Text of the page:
I very much doubt that this was simply "sat on". Not knowing the full breadth of this vulnerability, I can only speculate, but I'm making an educated guess based on several years of working at Microsoft and recently managing a fix for a security vulnerability in several versions of two products.

It can sound crazy to you (certainly, it sounded crazy to me at first), but taking 90 days to turn around a fix to a piece of software like Windows is not implausible.

First you have to understand the vulnerability: under what circumstances does it occur? Can we build some reliable tests so that we are convinced that we will know when we have fixed it?

Looking at the report of the vulnerability, are there other instances of problems that will lead to similar bugs? Because if you release a patch and then a week later somebody realizes a similar vulnerability, you're going to have to do all of this over again, and not with the luxury of 90 days before the announcement.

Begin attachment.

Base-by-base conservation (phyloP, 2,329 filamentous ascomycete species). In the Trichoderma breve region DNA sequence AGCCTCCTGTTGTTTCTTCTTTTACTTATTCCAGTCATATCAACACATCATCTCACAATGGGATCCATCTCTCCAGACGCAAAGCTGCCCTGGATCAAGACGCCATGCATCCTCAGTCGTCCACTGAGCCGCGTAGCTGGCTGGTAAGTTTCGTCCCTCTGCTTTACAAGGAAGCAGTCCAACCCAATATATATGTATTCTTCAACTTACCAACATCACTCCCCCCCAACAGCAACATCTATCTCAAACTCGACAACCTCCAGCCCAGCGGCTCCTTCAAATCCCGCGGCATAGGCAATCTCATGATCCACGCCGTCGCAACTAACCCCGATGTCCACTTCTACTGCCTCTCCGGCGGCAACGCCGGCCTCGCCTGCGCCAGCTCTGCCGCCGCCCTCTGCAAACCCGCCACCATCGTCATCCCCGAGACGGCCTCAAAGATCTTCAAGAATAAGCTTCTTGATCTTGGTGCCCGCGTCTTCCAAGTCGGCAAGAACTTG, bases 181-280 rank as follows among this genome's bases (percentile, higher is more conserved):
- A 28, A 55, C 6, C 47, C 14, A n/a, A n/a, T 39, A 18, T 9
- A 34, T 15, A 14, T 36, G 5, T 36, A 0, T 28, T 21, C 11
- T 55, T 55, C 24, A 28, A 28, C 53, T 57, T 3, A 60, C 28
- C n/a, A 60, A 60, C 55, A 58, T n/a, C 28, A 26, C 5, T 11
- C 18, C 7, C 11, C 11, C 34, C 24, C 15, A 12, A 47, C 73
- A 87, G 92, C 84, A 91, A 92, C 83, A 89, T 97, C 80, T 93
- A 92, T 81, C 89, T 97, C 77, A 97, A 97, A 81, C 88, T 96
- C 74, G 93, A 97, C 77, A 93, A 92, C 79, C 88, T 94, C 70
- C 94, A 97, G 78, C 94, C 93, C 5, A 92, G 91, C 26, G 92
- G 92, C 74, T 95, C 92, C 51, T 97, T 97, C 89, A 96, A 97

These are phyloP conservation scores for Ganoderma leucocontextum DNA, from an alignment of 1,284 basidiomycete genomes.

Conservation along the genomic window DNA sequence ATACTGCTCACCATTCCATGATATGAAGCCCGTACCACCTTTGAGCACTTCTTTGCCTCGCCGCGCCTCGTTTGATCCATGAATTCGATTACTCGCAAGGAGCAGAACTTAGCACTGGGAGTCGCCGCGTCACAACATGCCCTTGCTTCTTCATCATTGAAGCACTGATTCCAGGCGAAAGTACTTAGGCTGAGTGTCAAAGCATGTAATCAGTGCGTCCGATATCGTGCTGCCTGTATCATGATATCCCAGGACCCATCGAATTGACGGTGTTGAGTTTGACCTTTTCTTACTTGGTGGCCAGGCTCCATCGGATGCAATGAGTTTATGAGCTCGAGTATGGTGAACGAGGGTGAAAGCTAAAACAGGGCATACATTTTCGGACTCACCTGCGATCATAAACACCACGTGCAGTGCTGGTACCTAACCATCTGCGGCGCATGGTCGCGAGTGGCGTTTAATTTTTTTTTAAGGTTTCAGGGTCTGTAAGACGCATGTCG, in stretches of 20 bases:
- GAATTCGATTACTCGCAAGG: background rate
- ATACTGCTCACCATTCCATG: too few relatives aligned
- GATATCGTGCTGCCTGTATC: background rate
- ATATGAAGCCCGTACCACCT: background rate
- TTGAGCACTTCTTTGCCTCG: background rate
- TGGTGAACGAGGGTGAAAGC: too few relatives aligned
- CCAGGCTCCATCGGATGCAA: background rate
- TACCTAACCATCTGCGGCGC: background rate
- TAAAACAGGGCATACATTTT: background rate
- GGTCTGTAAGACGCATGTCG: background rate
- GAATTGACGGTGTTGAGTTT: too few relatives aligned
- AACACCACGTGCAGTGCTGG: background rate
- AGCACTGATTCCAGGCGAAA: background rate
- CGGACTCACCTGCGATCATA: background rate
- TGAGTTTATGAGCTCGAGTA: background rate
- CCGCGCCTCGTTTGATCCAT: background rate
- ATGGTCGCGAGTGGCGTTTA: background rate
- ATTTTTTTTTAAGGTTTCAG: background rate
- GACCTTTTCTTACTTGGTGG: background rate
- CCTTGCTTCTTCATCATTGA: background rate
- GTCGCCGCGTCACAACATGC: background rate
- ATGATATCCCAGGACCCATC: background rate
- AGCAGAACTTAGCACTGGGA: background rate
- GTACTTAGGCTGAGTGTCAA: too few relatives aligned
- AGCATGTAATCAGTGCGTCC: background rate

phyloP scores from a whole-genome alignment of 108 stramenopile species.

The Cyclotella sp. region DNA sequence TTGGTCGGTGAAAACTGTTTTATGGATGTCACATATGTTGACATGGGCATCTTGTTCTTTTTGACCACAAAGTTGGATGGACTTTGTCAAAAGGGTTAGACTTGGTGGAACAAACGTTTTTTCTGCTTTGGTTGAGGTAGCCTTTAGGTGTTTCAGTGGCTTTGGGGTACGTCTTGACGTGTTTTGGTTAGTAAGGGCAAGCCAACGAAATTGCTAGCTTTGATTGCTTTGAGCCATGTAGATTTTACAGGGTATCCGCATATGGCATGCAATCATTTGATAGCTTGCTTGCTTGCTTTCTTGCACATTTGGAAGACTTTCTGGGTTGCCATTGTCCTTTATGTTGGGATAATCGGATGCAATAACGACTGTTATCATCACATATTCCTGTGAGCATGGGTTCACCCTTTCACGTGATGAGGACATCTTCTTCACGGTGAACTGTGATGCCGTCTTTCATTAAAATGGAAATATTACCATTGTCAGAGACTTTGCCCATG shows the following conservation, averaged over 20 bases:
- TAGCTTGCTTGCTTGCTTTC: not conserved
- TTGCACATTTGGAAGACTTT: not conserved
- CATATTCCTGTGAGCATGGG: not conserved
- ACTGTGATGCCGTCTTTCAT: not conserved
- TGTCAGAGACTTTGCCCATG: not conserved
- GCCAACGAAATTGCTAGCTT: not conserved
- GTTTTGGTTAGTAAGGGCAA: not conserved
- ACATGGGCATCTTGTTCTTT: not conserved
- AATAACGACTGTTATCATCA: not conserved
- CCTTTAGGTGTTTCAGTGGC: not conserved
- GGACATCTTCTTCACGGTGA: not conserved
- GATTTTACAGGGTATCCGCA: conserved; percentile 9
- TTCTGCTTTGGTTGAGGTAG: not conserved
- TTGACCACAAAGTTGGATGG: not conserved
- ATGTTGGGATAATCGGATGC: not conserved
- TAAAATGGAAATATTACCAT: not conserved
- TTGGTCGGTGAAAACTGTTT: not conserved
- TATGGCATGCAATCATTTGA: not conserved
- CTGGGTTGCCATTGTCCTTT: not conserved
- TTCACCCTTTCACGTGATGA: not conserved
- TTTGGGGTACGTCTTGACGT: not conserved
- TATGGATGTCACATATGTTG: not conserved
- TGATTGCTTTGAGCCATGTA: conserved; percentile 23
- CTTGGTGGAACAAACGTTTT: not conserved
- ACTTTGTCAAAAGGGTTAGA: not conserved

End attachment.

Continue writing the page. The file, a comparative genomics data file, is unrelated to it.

Then you have to identify what versions of the software are affected. This is where you start sweating, because were you working on the product seven years ago? If you were, do you remember anything about it? Well, you're going to have to learn fast and hope that the architecture hasn't changed too much.

Then you fix the bug, probably only in one of the affected versions at first, which is probably the version of the software that you have on your dev box. As you're fixing it, poke around in the code to think about similar vulnerabilities that the report didn't find. Recall that Windows is not a small piece of software and building it on your dev box and being able to test your fix may take several hours.